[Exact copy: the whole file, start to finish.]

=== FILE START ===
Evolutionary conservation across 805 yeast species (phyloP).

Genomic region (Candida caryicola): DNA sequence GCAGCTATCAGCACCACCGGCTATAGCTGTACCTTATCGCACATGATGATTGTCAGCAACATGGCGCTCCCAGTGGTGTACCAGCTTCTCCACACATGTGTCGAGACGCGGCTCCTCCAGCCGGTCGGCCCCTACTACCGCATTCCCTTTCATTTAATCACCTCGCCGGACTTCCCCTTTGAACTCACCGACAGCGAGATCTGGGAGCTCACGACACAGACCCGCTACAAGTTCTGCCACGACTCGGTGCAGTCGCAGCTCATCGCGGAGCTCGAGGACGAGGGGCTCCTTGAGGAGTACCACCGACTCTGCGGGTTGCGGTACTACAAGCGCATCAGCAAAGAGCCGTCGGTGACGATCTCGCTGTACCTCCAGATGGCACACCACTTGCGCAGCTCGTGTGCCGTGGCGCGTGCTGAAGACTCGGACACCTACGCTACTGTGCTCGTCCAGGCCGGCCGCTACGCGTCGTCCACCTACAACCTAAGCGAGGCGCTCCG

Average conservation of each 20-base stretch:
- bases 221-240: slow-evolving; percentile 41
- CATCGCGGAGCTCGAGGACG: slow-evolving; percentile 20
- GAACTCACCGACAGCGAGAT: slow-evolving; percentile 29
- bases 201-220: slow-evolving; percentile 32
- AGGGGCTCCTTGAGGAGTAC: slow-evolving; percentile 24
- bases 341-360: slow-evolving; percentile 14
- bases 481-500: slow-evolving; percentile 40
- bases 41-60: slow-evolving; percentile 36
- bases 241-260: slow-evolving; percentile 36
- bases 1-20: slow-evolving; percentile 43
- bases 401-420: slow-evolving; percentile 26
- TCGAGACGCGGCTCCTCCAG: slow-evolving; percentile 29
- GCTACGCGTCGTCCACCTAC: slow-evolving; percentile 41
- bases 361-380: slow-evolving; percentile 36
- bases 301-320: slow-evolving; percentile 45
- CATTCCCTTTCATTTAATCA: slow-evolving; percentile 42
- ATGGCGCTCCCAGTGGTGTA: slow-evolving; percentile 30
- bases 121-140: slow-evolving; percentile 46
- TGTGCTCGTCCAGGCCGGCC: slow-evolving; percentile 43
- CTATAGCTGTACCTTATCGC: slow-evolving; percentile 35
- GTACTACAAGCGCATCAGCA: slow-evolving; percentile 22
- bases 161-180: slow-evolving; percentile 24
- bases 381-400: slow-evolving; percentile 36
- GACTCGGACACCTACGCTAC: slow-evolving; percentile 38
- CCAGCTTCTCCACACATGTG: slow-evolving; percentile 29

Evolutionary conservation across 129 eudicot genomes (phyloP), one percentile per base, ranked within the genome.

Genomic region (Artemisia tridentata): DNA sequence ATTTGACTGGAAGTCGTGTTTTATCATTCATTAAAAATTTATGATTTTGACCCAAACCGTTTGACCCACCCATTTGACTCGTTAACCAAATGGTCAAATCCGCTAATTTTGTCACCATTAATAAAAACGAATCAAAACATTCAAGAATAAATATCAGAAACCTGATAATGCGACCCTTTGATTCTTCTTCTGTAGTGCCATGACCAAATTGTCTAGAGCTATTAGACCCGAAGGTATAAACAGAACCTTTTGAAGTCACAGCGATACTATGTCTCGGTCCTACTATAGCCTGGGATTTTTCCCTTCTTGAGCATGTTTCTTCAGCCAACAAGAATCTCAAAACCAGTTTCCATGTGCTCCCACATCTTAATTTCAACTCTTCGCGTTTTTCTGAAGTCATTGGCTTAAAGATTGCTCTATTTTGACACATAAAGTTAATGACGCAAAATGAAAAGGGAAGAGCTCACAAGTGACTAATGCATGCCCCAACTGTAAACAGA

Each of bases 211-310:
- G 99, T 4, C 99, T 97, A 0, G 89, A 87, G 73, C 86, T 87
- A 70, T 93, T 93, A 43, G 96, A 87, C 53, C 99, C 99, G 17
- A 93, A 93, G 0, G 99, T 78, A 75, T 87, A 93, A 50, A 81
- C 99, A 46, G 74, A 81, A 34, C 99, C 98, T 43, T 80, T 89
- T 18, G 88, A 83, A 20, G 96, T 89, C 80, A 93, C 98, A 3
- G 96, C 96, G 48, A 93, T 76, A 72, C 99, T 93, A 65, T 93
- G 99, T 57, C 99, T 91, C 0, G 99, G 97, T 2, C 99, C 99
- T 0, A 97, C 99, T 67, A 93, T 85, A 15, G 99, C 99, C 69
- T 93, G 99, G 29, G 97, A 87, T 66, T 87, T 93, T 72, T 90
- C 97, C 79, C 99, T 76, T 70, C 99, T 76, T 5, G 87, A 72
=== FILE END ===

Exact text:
Evolutionary conservation across 805 yeast species (phyloP).

Genomic region (Candida caryicola): DNA sequence GCAGCTATCAGCACCACCGGCTATAGCTGTACCTTATCGCACATGATGATTGTCAGCAACATGGCGCTCCCAGTGGTGTACCAGCTTCTCCACACATGTGTCGAGACGCGGCTCCTCCAGCCGGTCGGCCCCTACTACCGCATTCCCTTTCATTTAATCACCTCGCCGGACTTCCCCTTTGAACTCACCGACAGCGAGATCTGGGAGCTCACGACACAGACCCGCTACAAGTTCTGCCACGACTCGGTGCAGTCGCAGCTCATCGCGGAGCTCGAGGACGAGGGGCTCCTTGAGGAGTACCACCGACTCTGCGGGTTGCGGTACTACAAGCGCATCAGCAAAGAGCCGTCGGTGACGATCTCGCTGTACCTCCAGATGGCACACCACTTGCGCAGCTCGTGTGCCGTGGCGCGTGCTGAAGACTCGGACACCTACGCTACTGTGCTCGTCCAGGCCGGCCGCTACGCGTCGTCCACCTACAACCTAAGCGAGGCGCTCCG

Average conservation of each 20-base stretch:
- bases 221-240: slow-evolving; percentile 41
- CATCGCGGAGCTCGAGGACG: slow-evolving; percentile 20
- GAACTCACCGACAGCGAGAT: slow-evolving; percentile 29
- bases 201-220: slow-evolving; percentile 32
- AGGGGCTCCTTGAGGAGTAC: slow-evolving; percentile 24
- bases 341-360: slow-evolving; percentile 14
- bases 481-500: slow-evolving; percentile 40
- bases 41-60: slow-evolving; percentile 36
- bases 241-260: slow-evolving; percentile 36
- bases 1-20: slow-evolving; percentile 43
- bases 401-420: slow-evolving; percentile 26
- TCGAGACGCGGCTCCTCCAG: slow-evolving; percentile 29
- GCTACGCGTCGTCCACCTAC: slow-evolving; percentile 41
- bases 361-380: slow-evolving; percentile 36
- bases 301-320: slow-evolving; percentile 45
- CATTCCCTTTCATTTAATCA: slow-evolving; percentile 42
- ATGGCGCTCCCAGTGGTGTA: slow-evolving; percentile 30
- bases 121-140: slow-evolving; percentile 46
- TGTGCTCGTCCAGGCCGGCC: slow-evolving; percentile 43
- CTATAGCTGTACCTTATCGC: slow-evolving; percentile 35
- GTACTACAAGCGCATCAGCA: slow-evolving; percentile 22
- bases 161-180: slow-evolving; percentile 24
- bases 381-400: slow-evolving; percentile 36
- GACTCGGACACCTACGCTAC: slow-evolving; percentile 38
- CCAGCTTCTCCACACATGTG: slow-evolving; percentile 29

Evolutionary conservation across 129 eudicot genomes (phyloP), one percentile per base, ranked within the genome.

Genomic region (Artemisia tridentata): DNA sequence ATTTGACTGGAAGTCGTGTTTTATCATTCATTAAAAATTTATGATTTTGACCCAAACCGTTTGACCCACCCATTTGACTCGTTAACCAAATGGTCAAATCCGCTAATTTTGTCACCATTAATAAAAACGAATCAAAACATTCAAGAATAAATATCAGAAACCTGATAATGCGACCCTTTGATTCTTCTTCTGTAGTGCCATGACCAAATTGTCTAGAGCTATTAGACCCGAAGGTATAAACAGAACCTTTTGAAGTCACAGCGATACTATGTCTCGGTCCTACTATAGCCTGGGATTTTTCCCTTCTTGAGCATGTTTCTTCAGCCAACAAGAATCTCAAAACCAGTTTCCATGTGCTCCCACATCTTAATTTCAACTCTTCGCGTTTTTCTGAAGTCATTGGCTTAAAGATTGCTCTATTTTGACACATAAAGTTAATGACGCAAAATGAAAAGGGAAGAGCTCACAAGTGACTAATGCATGCCCCAACTGTAAACAGA

Each of bases 211-310:
- G 99, T 4, C 99, T 97, A 0, G 89, A 87, G 73, C 86, T 87
- A 70, T 93, T 93, A 43, G 96, A 87, C 53, C 99, C 99, G 17
- A 93, A 93, G 0, G 99, T 78, A 75, T 87, A 93, A 50, A 81
- C 99, A 46, G 74, A 81, A 34, C 99, C 98, T 43, T 80, T 89
- T 18, G 88, A 83, A 20, G 96, T 89, C 80, A 93, C 98, A 3
- G 96, C 96, G 48, A 93, T 76, A 72, C 99, T 93, A 65, T 93
- G 99, T 57, C 99, T 91, C 0, G 99, G 97, T 2, C 99, C 99
- T 0, A 97, C 99, T 67, A 93, T 85, A 15, G 99, C 99, C 69
- T 93, G 99, G 29, G 97, A 87, T 66, T 87, T 93, T 72, T 90
- C 97, C 79, C 99, T 76, T 70, C 99, T 76, T 5, G 87, A 72